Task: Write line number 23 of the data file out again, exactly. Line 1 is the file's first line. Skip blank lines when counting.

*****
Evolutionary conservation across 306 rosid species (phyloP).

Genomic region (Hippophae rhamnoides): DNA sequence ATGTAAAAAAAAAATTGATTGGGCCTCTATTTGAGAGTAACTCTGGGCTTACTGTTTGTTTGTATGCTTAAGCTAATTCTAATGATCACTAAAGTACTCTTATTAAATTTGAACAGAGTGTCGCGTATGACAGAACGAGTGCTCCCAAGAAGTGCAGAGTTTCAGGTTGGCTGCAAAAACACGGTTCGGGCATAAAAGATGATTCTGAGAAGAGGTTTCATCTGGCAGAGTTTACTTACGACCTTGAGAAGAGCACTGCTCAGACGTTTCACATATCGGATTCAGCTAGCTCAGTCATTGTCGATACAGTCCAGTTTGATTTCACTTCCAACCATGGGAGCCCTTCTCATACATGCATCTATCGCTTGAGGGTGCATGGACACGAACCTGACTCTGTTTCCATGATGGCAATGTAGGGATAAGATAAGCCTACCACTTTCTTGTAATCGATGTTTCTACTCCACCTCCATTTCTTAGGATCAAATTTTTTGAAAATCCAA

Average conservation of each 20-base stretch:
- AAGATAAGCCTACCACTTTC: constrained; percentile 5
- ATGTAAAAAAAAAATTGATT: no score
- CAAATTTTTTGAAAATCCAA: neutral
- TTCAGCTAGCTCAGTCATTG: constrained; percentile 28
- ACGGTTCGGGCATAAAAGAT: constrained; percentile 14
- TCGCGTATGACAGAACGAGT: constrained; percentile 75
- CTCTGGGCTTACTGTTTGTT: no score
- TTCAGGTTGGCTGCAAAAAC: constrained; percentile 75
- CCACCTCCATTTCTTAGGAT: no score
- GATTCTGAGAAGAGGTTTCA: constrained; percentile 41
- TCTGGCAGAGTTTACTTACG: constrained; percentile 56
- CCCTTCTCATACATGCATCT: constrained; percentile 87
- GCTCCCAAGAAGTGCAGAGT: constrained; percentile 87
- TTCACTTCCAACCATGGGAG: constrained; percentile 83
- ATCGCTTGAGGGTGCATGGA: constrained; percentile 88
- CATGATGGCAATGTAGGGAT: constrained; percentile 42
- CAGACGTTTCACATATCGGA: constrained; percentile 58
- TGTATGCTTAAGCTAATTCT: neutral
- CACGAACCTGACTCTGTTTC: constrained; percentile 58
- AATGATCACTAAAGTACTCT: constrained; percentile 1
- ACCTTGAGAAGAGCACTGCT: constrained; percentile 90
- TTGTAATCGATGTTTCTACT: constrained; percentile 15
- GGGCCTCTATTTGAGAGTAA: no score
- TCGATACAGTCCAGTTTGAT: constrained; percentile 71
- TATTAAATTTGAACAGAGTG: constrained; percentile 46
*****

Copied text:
- AATGATCACTAAAGTACTCT: constrained; percentile 1